games reporter

Game, movie guys meet for 'Robinsons'

With the release of Disney Interactive's "Meet the Robinsons" video game, the Walt Disney Co. is looking at video games in a new light.

According to Dorothy McKim, producer of the CGI movie, the project marks the first time that gamemakers at Disney Interactive and Avalanche Studios collaborated with filmmakers on a game. She says Disney's Animation Studio head John Lasseter is open to this type of teamwork.

"In the future, with other projects coming out here, they're going to get in earlier and collaborate with us more closely on video game projects," says McKim, now a development producer for the studio.

THQ and Disney/Pixar instituted this type of exchange with the games behind such CGI films as "The Incredibles," "Cars" and this summer's "Ratatouille." These games incorporate the Hollywood actors from the big-screen incarnations and introduce new characters and ideas that were cut from the films. With "Robinsons," Disney is following this model.

"We brought in the Disney Interactive group and showed them a little bit of artwork and told them the story of the film about 2 1/2 years ago," says McKim, who adds that the film had been in development for about two years before that. "They came back a little while later with some ideas for the game, and we did a huge brainstorming section with our story guys."

Rather than focusing on the protagonists from the film, the games take two characters that appear for a few minutes in the movie and make them the focal point.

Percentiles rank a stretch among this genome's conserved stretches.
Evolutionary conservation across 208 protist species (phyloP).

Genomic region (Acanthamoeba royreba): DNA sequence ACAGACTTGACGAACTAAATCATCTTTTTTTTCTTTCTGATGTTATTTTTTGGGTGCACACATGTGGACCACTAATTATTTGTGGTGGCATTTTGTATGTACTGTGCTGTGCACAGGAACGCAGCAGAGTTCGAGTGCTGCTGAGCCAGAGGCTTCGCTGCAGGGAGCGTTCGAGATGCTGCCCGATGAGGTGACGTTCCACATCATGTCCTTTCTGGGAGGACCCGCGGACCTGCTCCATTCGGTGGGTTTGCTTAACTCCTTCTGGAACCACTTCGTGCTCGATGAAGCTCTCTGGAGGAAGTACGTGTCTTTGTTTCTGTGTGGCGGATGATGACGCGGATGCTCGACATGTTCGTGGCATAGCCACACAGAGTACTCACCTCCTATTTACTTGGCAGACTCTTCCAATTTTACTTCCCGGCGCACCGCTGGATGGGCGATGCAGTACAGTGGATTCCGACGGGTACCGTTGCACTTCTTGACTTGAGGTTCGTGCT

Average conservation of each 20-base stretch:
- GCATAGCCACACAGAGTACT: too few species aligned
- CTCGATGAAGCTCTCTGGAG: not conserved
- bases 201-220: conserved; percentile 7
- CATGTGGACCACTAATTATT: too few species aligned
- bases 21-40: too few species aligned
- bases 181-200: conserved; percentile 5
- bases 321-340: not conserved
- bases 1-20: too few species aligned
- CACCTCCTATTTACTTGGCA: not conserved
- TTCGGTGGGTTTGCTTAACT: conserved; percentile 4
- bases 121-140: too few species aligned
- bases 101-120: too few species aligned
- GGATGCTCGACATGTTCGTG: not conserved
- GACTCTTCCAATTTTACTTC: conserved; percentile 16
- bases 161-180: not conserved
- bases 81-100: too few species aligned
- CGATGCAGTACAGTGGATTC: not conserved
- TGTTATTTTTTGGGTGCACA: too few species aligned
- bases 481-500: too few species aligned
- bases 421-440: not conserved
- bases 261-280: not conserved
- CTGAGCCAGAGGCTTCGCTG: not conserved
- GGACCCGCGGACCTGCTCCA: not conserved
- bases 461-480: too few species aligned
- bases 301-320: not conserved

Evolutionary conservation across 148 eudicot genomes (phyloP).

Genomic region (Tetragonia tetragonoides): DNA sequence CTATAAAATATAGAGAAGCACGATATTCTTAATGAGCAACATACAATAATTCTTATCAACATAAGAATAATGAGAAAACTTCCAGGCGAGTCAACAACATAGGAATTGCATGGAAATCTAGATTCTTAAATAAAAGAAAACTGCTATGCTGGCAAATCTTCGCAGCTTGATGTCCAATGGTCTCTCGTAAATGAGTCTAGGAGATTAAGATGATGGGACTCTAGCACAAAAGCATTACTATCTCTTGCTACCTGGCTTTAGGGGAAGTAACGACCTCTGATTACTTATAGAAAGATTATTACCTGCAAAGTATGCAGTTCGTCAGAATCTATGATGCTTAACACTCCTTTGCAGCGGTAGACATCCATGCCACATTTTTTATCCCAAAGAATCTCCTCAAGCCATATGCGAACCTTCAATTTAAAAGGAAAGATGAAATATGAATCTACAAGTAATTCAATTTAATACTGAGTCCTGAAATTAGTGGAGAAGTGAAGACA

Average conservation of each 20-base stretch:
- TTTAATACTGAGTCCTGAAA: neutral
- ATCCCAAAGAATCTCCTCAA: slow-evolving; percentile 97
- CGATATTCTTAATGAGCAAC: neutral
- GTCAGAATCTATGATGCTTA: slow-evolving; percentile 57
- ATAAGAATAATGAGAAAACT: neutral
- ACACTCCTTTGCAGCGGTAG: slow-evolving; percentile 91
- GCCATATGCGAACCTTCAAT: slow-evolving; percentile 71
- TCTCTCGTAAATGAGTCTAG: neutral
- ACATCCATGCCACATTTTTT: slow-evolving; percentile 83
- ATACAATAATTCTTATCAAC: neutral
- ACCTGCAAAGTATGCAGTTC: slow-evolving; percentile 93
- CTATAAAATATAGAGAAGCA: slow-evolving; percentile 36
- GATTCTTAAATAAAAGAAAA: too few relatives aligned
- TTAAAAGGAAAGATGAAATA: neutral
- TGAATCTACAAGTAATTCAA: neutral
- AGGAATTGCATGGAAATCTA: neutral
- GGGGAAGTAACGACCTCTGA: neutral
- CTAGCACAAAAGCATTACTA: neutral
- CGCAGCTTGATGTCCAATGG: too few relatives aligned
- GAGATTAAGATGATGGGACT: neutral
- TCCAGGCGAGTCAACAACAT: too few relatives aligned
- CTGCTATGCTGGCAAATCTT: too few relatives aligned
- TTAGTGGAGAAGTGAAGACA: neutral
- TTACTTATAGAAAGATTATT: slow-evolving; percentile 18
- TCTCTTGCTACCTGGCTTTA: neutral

"Lizzie (voiced by Tracey Miller-Zarneke) and Stanley (Paul Butcher) are kids in the science fair," McKim says. "She has a fire ant farm and Stanley has a volcano. We were able to pull them and make them the villains of the story and then create their whole world. They'll interact with the characters from the movie, including the game's protagonists, Franny and Wilbur, throughout their adventures."

McKim says the actors from the movie whose characters appear in the game lent voices for this new interactive adventure. Harland Williams (Carl the robot) provides commentary throughout, while Nicole Sullivan (Franny), Wesley Singerman (Wilbur), director Steve Anderson (Grandpa) and Tom Selleck (Cornelius) are in the game, too.

"You get to go inside the Robinson house and explore it more than what you see in the movie," McKim says. "It goes deeper into what you see in the film. Because they took this different angle, gamers aren't going to relive the movie experience."

The world of the "Robinsons" film was replicated for the games through the sharing of digital assets. Disney allowed the gamemakers access to EVO, an internal program that creates weekly dailies in CGI. McKim worked as the liaison between the filmmakers and development studio to make sure changes to the film's story and characters were reflected in the game.

"The collaboration with the interactive group has been unbelievable," McKim says. "I felt as if they were in the building working with us the whole time, but they weren't. They were in Utah. They pushed the envelope with this game."

And there could be more virtual adventures down the line. THQ worked with Disney/Pixar to create a game follow-up to "Incredibles" a year after the original film and game debuted.

"If Steve Anderson wants to make a sequel to this movie, I'd invite the gamemakers in tomorrow," McKim says.
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